Argentine mom rescues hundreds of sex slaves
LA PLATA, Argentina (AP) — Susana Trimarco was a housewife who fussed over her family and paid scant attention to the news until her daughter left for a doctor's appointment and never came back.
After getting little help from police, Trimarco launched her own investigation into a tip that the 23-year-old was abducted and forced into sex slavery. Soon, Trimarco was visiting brothels seeking clues about her daughter and the search took an additional goal: rescuing sex slaves and helping them start new lives.
What began as a one-woman campaign a decade ago developed into a movement and Trimarco today is a hero to hundreds of women she's rescued from Argentine prostitution rings. She's been honored with the "Women of Courage" award by the U.S. State Department and was nominated for the Nobel Peace Prize on Nov. 28. Sunday night, President Cristina Fernandez gave her a human rights award before hundreds of thousands of people in the Plaza de Mayo.
But years of exploring the decadent criminal underground haven't led Trimarco to her daughter, Maria de los Angeles "Marita" Veron, who was 23 in 2002 when she disappeared from their hometown in provincial Tucuman, leaving behind her own 3-year-old daughter Micaela.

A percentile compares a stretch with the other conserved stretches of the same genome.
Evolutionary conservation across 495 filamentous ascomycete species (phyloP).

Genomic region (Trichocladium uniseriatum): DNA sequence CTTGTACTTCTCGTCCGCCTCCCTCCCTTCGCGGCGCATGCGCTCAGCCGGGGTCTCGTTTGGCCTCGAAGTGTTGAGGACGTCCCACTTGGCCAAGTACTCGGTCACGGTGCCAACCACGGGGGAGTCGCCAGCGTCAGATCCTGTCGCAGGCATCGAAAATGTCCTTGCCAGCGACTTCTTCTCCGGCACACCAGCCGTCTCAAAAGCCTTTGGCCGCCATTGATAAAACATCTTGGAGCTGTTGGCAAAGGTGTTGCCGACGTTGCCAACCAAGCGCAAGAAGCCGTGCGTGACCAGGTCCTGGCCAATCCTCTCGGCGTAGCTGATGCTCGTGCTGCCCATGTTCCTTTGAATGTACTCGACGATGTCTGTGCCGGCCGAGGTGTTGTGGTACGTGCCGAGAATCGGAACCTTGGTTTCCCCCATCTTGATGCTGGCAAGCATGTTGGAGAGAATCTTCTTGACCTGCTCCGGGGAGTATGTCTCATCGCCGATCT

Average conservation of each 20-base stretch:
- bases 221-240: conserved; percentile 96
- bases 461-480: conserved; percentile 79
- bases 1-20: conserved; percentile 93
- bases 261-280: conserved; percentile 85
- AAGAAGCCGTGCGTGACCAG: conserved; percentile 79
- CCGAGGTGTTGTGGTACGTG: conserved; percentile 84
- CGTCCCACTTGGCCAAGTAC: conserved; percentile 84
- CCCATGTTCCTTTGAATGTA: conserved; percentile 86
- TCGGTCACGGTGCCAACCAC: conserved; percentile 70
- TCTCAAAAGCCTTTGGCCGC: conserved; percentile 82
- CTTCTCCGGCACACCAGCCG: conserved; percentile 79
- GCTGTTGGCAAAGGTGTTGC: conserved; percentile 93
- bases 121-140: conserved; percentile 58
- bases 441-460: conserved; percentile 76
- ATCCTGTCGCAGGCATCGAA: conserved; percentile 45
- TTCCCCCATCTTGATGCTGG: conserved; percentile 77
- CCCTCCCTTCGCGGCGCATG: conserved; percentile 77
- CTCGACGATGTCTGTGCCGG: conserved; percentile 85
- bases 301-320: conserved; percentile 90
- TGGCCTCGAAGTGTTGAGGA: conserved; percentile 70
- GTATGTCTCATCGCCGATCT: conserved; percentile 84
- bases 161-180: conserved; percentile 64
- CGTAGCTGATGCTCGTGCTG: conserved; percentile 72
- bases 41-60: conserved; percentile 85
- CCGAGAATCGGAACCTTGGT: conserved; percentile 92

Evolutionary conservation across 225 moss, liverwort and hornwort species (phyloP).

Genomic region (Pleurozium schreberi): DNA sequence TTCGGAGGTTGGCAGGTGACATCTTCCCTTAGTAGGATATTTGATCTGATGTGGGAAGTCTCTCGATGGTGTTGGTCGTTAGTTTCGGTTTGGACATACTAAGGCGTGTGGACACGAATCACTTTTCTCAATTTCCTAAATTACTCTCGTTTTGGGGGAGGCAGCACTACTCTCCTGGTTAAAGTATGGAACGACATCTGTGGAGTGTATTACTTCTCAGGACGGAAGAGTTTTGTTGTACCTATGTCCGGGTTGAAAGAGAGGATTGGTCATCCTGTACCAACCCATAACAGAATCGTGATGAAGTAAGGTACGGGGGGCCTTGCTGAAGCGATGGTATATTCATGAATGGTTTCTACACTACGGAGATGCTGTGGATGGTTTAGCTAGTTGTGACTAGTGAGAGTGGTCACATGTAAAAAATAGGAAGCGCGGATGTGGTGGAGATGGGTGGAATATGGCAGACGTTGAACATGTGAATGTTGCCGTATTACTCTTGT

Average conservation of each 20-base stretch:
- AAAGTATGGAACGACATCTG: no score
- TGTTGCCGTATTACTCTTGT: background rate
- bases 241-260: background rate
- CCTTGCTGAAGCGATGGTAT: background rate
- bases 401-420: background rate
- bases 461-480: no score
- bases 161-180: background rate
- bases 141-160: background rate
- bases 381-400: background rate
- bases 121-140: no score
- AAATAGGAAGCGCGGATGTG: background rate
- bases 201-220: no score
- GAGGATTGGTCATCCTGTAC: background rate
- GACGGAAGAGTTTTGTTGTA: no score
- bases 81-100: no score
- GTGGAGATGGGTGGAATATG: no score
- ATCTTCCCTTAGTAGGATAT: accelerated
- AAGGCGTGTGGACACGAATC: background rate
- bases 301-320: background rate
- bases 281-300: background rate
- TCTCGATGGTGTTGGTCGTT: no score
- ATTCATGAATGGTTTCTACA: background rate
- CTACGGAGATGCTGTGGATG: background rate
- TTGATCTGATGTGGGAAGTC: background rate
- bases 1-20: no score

"I live for this," the 58-year-old Trimarco told The Associated Press of her ongoing quest. "I have no other life, and the truth is, it is a very sad, very grim life that I wouldn't wish on anyone."
Her painful journey has now reached a milestone.
Publicity over Trimarco's efforts prompted Argentine authorities to make a high-profile example of her daughter's case by putting 13 people on trial for allegedly kidnapping Veron and holding her as a sex slave in a family-run operation of illegal brothels. Prostitution is not illegal in Argentina, but the exploitation of women for sex is.
A verdict is expected Tuesday after a nearly yearlong trial.
The seven men and six women have pleaded innocent and their lawyers have said there's no physical proof supporting the charges against them. The alleged ringleaders denied knowing Veron and said that women who work in their brothels do so willingly. Prosecutors have asked for up to 25 years imprisonment for those convicted.
Trimarco was the primary witness during the trial, testifying for six straight days about her search for her daughter.
The road to trial was a long one.